Special Report

Countries Doing the Most (and Least) to Protect the Environment

Source: Thinkstock

5. Slovenia
> GDP per capita: $31,990
> Pop. exposed to unsafe air pollution levels: 100.0%
> Pct. protected land: 54.0%

Many countries choose to preserve wildlife by designating protected areas. About 15% of the U.S. geographic area is under such protection. With 54% of its landmass under such protection, Slovenia is the only nation to protect over half of its territory.

Slovenia’s wealth of fast-flowing rivers and elevation changes has allowed the country it to build a substantial hydroelectric energy infrastructure. Only 60% of the nation’s energy consumption comes from fossil fuels, compared to approximately 83% of U.S. energy consumption.

Source: Thinkstock

4. Denmark
> GDP per capita: $49,020
> Pop. exposed to unsafe air pollution levels: 78.8%
> Pct. protected land: 18.0%

Denmark is one of the most environmentally-conscious nations on earth, largely due to its energy profile. The small Scandinavian nation has been building wind turbines since the late 70s, and today it has one of the most robust wind energy generation infrastructures in the world. Denmark’s wind turbines generated over one-third of the country’s total energy use in 2016. The country currently projects wind power will provide 50% of energy use by 2020 and will help the nation become 100% free of fossil fuels by 2050.

Denmark also uses less energy, relative to its size and industrial development, than most countries. Per capita electricity consumption in the country is just 5,900 kWh, higher than many developing nations, but less than half that of the United States and other affluent nations.

Source: Thinkstock

3. Sweden
> GDP per capita: $47,862
> Pop. exposed to unsafe air pollution levels: 0.0%
> Pct. protected land: 13.0%

Nitrogen is commonly used in fertilizers to increase crop yield. While nitrogen can increase agricultural productivity, it can also have negative environmental effects, depleting the ozone, reducing air and water quality, and speeding climate change. Swedish is one of only 20% of countries meeting EPI targets for nitrogen use efficiency, which limits runoff and the resulting environmental damage.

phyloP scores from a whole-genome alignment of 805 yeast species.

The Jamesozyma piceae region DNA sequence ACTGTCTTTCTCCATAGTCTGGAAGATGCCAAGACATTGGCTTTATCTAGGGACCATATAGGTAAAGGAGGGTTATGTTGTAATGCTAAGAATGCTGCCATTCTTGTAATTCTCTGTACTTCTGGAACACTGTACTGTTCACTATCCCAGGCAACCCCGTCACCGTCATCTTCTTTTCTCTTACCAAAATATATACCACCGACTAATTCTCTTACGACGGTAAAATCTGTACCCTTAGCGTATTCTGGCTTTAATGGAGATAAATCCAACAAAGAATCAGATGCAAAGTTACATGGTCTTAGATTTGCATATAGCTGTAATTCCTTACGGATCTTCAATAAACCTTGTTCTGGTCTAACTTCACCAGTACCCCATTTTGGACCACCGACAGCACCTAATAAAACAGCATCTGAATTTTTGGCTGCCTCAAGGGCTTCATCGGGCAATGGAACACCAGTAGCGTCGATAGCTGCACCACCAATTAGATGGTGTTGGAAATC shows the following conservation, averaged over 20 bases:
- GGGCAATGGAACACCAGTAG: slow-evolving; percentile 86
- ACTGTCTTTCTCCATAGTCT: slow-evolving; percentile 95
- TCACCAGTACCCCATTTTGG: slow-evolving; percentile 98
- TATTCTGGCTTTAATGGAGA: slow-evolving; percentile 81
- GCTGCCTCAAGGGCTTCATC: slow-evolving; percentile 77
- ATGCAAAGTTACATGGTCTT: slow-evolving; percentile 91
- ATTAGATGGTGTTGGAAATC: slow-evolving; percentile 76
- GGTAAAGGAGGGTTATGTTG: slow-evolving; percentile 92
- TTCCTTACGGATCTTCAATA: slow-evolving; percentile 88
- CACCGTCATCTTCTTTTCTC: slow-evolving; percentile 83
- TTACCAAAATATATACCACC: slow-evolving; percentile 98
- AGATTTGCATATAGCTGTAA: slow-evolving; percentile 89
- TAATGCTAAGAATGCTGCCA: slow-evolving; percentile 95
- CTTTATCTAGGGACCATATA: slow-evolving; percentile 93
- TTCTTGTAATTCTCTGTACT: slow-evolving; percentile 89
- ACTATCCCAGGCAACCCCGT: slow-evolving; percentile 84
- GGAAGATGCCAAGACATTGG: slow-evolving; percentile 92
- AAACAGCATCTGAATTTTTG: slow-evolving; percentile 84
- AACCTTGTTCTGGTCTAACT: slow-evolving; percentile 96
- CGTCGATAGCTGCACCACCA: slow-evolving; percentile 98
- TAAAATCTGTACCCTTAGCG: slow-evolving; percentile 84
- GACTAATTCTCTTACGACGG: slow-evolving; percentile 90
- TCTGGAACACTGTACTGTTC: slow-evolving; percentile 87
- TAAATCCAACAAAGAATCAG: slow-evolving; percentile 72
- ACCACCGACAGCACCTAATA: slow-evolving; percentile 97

Sweden’s energy mix is also relatively favorable to the environment. Approximately 45% of Sweden’s energy consumption comes from nuclear and alternative sources. In comparison, the United States derives only 12.3% of its energy from alternative sources.

Source: Thinkstock

2. Iceland
> GDP per capita: $47,717
> Pop. exposed to unsafe air pollution levels: 0.0%
> Pct. protected land: 2.3%

Iceland derives nearly all of its electricity and heat from renewable energy sources — effectively eliminating carbon emissions. Hydropower provides the majority of the country’s electricity, and geothermal energy generates most of the country’s heat. Heat and electricity production can be major sources of greenhouse gases. In the United States, about 46% of all carbon emissions come from electricity and heat production.

The country’s energy infrastructure benefits residents’ health. None of Iceland’s 331,000 residents live in areas exposed to air pollution levels that exceed the World Health Organization’s guidelines.

Source: Thinkstock

1. Finland
> GDP per capita: $42,309
> Pop. exposed to unsafe air pollution levels: 0.1%
> Pct. protected land: 14.1%

Finland passed in 2014 a visioning document that sets carbon-neutrality as a goal by 2050. The Nordic country is well on its way. Approximately 24% of all energy consumed in Finland is from alternative or nuclear sources, one of the largest shares of any country and not far from the nation’s goal of 38% by 2020. Clean energy has a positive effect on both the health of the planet and its citizens. An estimated 3.5 billion people worldwide are exposed to unsafe air quality, which was responsible for one in every 10 global deaths in 2013. In Finland, just 0.1% of the population is exposed to unsafe air pollution annually, nearly the least of any country worldwide.